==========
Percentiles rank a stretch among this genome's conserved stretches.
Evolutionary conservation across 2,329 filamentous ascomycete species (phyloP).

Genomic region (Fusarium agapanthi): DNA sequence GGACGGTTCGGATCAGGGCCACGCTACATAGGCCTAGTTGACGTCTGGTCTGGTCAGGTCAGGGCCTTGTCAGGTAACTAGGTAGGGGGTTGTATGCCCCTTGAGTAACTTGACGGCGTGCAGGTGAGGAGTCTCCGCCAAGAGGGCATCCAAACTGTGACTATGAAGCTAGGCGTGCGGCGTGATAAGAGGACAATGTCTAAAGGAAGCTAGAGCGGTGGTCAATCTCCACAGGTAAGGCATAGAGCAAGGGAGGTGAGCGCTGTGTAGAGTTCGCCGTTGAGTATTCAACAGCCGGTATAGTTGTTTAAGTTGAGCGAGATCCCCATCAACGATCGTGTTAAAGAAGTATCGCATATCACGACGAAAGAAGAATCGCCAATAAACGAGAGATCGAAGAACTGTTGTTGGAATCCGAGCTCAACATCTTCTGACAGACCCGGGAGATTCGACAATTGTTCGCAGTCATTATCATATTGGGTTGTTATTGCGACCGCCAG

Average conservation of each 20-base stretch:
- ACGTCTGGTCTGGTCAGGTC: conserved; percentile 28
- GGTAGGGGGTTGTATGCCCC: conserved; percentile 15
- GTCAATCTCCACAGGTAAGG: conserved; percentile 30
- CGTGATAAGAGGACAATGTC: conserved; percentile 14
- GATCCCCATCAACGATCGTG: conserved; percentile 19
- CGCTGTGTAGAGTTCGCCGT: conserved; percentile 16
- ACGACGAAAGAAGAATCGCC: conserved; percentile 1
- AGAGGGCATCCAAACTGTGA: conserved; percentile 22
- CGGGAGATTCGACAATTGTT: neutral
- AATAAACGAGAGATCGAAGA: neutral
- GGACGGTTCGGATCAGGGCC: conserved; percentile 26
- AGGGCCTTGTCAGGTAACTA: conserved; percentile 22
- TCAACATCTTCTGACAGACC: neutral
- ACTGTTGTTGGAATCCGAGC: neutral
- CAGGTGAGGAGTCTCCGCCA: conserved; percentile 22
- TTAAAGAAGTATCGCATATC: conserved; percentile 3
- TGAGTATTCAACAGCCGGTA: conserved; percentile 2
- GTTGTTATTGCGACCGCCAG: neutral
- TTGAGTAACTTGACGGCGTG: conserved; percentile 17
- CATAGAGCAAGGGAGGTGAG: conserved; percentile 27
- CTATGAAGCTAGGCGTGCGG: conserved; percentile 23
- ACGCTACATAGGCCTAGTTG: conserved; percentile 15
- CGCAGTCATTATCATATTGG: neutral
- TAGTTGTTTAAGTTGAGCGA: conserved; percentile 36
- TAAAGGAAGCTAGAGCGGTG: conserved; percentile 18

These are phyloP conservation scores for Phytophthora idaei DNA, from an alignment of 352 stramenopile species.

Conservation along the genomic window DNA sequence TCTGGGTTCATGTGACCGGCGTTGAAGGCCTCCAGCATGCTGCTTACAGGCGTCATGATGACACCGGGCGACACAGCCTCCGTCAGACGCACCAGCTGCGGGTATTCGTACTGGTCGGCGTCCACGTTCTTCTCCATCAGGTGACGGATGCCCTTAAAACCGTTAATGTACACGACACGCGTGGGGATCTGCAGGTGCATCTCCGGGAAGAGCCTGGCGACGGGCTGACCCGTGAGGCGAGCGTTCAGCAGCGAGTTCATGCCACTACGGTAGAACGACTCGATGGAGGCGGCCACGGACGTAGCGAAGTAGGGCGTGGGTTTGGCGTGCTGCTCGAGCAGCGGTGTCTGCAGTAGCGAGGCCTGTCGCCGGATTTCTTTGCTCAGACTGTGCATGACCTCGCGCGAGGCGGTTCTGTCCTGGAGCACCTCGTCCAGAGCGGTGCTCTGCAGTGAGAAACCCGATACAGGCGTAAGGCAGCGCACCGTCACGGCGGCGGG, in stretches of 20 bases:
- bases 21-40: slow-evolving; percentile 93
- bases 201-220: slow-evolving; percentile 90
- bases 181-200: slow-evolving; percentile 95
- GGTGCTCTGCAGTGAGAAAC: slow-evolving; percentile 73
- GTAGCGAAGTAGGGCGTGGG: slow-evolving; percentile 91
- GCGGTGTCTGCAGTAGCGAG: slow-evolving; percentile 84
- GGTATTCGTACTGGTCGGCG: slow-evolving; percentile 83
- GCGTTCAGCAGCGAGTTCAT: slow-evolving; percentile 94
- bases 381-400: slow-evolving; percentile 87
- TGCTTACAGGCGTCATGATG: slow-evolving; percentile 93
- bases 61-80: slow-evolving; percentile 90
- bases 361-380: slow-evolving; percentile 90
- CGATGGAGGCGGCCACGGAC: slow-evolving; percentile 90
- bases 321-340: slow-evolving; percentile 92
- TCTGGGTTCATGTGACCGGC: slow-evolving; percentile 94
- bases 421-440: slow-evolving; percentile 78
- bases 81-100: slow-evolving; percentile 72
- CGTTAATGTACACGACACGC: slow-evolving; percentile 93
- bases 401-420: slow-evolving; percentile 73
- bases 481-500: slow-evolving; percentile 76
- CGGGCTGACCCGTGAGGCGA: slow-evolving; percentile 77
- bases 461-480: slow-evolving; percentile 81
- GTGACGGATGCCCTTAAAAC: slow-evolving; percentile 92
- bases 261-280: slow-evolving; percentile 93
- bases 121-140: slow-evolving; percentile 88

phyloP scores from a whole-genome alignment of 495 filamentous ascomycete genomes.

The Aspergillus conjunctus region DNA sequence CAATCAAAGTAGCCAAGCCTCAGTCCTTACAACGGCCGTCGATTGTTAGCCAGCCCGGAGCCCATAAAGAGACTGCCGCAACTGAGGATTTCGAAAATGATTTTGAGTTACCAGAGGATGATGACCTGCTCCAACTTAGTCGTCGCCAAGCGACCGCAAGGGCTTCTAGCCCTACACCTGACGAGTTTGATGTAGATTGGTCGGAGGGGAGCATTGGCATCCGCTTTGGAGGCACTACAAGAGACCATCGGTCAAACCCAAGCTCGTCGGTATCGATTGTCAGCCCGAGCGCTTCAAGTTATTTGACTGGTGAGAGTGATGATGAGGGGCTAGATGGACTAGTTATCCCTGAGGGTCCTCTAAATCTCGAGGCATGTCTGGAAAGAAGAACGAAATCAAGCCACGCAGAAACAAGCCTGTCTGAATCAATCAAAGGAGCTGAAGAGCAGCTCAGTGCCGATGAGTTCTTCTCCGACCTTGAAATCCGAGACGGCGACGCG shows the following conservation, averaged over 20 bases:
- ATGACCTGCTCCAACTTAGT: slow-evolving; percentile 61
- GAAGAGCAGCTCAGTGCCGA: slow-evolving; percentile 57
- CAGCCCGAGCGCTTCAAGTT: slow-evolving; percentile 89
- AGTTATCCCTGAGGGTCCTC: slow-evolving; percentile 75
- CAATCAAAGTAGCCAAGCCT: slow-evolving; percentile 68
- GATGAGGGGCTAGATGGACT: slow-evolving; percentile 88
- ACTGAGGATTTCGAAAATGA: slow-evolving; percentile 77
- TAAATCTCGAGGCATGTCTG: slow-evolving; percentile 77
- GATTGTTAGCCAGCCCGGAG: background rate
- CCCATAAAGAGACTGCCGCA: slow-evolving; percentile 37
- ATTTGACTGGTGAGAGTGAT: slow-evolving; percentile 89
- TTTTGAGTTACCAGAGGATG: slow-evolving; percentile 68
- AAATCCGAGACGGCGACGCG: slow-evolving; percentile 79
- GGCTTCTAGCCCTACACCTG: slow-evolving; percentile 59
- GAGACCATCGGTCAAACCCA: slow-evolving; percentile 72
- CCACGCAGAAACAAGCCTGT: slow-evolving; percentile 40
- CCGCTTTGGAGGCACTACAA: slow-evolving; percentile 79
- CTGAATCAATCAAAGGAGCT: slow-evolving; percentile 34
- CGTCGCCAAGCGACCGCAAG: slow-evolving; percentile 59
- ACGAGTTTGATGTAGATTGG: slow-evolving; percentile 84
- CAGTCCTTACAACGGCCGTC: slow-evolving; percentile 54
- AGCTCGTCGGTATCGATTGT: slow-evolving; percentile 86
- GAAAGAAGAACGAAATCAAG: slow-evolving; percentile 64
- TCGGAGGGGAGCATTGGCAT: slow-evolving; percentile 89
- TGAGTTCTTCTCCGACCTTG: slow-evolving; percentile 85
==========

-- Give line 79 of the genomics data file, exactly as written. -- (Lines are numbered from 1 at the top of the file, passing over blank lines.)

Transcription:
- CAGTCCTTACAACGGCCGTC: slow-evolving; percentile 54